Early one evening last week, we were lying down with Timothy in his bed. Laura was reading to him, and I saw my window of opportunity and snuck out of his room. I got into the hall and sat down at the dining room table, shocked at the ease of my escape. Just then T burst into the hall, with his head on a swivel, searching like a shepherd looking for a lost baby lamb. But actually, no, the look on his face was more like a waiter hunting down a customer who’s just stiffed him on a bill.
And so back to the flock did I go.
Speaking of escapes, one of the best lines of a bad Godfather movie comes from Al Pacino when he said “Just when I thought I was out, they pull me back in…”
That phrase sums up us lying down with Timothy in the middle of the night.
He made the transition from crib to bed a few months ago, and fortunately he has been sleeping through the night more often, which is appreciated.
But on the occasional night that he wakes up in the middle of the night, he walks over to our bedroom, in which case one of us returns the baby bird to his nest and lies down with him. Generally the ‘lie down’ just takes a few minutes until he falls back asleep. But Timothy has a wonderful sense of timing. At the very moment that I believe that he’s asleep and I’m preparing to return to my own bed, Timothy often swings an arm over me to block my exit.
And bam, just like Michael Corleone, I was thinking I was out, but the not so sleepy redhead decided I wasn’t going anywhere.
Timothy continues to work on speaking. Recently, he’s been making many new sounds and working to communicate — with signs and with his talking board — but he still isn’t saying many words. A doctor asked us if we’re pleased with his progress, and I told him it’s hard to judge progress without more context.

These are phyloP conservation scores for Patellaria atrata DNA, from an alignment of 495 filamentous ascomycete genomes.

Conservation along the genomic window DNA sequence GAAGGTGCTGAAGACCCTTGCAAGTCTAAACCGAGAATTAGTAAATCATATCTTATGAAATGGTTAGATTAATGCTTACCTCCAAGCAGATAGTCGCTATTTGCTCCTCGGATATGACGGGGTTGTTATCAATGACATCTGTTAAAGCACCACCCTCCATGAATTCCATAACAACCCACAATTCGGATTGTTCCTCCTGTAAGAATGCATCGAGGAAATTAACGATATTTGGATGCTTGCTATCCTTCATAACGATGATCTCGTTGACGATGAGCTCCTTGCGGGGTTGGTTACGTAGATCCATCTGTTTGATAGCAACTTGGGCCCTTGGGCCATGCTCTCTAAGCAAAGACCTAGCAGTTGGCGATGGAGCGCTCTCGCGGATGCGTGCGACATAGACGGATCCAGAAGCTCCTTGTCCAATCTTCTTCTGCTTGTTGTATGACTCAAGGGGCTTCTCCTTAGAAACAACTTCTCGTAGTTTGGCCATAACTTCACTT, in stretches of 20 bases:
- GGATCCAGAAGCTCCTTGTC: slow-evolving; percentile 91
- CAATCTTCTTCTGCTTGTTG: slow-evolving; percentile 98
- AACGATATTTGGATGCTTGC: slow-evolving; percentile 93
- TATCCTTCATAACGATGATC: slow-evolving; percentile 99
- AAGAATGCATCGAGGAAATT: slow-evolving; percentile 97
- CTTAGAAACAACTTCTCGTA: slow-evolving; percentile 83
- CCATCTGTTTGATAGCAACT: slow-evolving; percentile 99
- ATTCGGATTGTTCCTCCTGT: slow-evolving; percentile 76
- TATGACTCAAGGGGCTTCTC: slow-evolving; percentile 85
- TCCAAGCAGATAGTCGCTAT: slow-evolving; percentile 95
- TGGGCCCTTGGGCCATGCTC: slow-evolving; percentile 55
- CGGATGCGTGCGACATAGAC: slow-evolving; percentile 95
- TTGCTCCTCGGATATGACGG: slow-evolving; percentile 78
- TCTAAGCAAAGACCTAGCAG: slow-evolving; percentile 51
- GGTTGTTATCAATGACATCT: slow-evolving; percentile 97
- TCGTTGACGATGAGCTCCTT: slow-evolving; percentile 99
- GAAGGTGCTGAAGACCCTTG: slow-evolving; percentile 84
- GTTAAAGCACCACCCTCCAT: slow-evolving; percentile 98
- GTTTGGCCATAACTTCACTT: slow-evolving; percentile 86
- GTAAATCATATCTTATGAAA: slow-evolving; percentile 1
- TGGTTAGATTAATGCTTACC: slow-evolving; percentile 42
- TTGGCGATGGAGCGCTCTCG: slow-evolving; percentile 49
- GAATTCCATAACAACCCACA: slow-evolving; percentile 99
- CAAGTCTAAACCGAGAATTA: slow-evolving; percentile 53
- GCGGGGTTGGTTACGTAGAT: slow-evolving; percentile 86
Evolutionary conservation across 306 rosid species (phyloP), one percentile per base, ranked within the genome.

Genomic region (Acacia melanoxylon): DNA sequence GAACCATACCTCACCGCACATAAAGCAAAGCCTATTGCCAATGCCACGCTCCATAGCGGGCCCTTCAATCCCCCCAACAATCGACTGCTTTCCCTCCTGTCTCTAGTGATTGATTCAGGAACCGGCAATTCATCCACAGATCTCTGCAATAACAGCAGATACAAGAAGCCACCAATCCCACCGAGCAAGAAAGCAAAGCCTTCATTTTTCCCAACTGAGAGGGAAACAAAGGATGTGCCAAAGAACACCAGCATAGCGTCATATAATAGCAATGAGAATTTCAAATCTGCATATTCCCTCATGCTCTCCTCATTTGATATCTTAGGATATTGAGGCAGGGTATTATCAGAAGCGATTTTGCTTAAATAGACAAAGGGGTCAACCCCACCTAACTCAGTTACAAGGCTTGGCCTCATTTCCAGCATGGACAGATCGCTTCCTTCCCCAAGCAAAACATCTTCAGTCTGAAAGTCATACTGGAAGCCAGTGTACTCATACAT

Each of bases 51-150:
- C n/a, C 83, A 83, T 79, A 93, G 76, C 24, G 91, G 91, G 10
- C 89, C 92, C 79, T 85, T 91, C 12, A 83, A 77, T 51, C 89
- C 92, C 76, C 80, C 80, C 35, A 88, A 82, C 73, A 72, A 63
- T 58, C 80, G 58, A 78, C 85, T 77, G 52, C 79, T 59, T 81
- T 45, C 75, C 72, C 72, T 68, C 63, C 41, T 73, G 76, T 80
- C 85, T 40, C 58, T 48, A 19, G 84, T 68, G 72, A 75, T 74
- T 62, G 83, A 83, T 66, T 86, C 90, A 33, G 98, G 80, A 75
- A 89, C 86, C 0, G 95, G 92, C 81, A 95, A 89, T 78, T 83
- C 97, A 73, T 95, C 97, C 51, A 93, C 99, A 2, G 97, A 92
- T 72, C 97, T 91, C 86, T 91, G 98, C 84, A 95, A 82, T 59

I explained that Timothy’s speech challenges are like being in a tunnel.
We know that Timothy has made a mile’s worth of progress in the past year, which is encouraging, but we don’t know how long the tunnel is. It could be a 2 mile long tunnel and he’s on the verge of speaking, but it could be a 20 mile long tunnel and we’re still in for a long ride.
It’s also hard to know what progress looks like. My view has been that ‘progress’ is simple — speaking words (partly because it seemed to come so easily to our older girls) but we’ve realized that for Timothy there can be many signs of progress before he’s saying words.
Which is why we try to keep the ‘courage and patience’ motto in front of us.
The ‘Patience’ to stay calm, to realize that there’s much we can’t control.
And the ‘Courage’ to keep the faith, to keep working hard on the many many things that we and our wee shepherd can control.
After four years of baths, one day Timothy was in the tub and reached for the soap dish, with a look on his face like ‘Hey, when did you put this thing in?’
When I helped him exit the bath, I noticed that a bar of soap was still floating in the bath water. Then I realized that our formerly rinsed young boy was covered in soap film.
And so back into the bath did TRBL go.
We were saddened by the sudden passing of the musician Prince. He seems like a good guy and was a musical genius. After Prince’s death, people talked about the legendary dance parties at his home, Paisley Park (which was news to me because probably as a result of a computer error, I never got an invite).
Well, we certainly would not compare T to Prince, but Timothy also hosts legendary, impromptu family dance parties (and I AM invited to those, sometimes).
Capturing T dancing is like trying to photograph a rare bird. Once dancing Timothy notices someone taking pictures, he stops and takes a run at the Paparazzi.
While I don’t know what the Paisley Park dance parties were like, they couldn’t have been much better than the swinging times we have at TRBL Town.
Because just when you think you’re out, our little Godfather will pull you back in.